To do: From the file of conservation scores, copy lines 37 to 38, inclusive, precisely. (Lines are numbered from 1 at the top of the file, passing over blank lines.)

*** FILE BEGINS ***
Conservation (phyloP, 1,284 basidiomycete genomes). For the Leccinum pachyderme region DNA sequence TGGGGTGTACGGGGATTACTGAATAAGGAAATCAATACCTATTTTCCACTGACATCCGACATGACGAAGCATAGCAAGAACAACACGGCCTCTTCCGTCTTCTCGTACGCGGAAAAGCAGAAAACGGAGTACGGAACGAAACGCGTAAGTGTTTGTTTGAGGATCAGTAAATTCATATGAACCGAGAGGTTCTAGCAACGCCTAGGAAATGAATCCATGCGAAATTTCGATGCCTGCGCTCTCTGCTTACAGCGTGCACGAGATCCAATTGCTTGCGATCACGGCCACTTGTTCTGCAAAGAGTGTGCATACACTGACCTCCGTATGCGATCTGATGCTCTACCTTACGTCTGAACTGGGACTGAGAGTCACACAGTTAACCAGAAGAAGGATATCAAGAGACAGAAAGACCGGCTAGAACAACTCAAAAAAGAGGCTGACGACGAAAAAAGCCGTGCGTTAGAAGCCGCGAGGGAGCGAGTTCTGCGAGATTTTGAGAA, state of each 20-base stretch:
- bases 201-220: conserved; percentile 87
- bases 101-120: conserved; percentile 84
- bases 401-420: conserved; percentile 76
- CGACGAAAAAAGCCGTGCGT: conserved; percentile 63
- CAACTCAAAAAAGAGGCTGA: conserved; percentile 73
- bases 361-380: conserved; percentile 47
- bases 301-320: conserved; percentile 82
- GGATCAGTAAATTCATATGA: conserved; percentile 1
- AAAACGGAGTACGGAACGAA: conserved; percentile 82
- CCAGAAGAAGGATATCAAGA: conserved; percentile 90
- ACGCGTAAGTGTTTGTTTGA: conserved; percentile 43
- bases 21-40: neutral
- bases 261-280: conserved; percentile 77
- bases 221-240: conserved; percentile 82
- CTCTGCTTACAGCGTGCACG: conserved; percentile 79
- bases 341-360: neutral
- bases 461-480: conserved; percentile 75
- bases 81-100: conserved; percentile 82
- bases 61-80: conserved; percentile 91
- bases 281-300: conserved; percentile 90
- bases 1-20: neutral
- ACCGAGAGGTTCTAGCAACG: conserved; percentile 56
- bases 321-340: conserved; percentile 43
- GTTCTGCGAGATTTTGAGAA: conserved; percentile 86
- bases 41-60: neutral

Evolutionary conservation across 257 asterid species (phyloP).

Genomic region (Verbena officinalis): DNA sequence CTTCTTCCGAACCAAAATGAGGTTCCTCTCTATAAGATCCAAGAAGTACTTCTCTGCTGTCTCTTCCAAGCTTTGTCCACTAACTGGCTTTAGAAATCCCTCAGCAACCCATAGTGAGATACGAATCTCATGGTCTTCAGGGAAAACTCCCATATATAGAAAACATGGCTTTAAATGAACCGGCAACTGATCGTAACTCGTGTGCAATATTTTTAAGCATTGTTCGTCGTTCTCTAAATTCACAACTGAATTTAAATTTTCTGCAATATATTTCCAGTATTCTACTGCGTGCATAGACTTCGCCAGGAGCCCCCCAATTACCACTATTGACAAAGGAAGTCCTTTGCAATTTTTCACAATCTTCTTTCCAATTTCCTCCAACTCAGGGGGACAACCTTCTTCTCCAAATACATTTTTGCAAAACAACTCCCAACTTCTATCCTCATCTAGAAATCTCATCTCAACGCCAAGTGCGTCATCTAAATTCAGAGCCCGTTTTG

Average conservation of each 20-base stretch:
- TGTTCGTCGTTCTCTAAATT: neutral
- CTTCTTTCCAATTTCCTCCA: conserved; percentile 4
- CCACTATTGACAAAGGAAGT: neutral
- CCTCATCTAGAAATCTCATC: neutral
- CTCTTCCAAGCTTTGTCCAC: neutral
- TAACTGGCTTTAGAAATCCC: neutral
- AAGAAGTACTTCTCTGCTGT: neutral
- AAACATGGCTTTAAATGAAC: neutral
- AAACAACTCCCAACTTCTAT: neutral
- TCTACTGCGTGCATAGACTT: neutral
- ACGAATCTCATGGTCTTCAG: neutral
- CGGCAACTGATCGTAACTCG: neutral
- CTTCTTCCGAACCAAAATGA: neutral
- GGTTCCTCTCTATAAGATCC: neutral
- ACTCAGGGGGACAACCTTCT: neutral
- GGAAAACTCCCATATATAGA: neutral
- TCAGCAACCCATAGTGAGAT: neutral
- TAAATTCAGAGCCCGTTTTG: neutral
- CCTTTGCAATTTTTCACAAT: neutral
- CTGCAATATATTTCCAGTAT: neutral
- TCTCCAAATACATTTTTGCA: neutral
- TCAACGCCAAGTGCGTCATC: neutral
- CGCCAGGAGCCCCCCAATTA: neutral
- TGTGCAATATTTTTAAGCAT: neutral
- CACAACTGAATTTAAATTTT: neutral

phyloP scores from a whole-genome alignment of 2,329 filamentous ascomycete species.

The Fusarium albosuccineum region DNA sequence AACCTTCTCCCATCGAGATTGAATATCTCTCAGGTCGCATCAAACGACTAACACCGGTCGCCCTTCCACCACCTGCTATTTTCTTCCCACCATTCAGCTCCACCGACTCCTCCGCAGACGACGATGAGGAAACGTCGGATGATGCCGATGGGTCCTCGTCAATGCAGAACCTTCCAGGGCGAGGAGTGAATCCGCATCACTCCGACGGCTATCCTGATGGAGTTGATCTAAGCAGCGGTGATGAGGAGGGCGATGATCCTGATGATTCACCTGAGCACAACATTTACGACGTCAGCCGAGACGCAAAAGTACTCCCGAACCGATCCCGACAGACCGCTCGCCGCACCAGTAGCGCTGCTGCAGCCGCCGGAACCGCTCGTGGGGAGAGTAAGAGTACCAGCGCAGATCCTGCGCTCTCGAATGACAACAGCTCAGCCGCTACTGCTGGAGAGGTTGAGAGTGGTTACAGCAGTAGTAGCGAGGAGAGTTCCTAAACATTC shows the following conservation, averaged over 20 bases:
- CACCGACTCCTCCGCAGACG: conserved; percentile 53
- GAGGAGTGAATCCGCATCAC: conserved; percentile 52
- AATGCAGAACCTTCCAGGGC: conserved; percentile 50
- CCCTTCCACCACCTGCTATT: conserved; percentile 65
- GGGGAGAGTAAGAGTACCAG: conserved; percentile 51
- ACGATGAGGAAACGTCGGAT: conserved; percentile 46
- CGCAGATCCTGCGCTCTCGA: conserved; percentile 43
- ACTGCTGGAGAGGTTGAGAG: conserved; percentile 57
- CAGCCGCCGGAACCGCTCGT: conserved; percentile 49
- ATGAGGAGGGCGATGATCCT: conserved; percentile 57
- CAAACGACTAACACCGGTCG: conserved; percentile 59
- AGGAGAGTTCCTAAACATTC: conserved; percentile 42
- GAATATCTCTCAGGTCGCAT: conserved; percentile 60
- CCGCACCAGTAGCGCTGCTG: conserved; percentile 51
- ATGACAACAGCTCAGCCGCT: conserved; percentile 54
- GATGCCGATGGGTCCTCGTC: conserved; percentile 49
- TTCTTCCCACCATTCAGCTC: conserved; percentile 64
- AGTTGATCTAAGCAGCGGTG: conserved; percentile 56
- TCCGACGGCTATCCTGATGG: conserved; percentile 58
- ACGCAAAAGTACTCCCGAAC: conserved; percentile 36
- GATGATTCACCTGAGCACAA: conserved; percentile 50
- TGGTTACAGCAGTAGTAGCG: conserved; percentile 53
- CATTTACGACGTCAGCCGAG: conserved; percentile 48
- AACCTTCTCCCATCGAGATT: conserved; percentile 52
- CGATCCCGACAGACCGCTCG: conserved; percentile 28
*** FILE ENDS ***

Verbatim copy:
- AAACATGGCTTTAAATGAAC: neutral
- AAACAACTCCCAACTTCTAT: neutral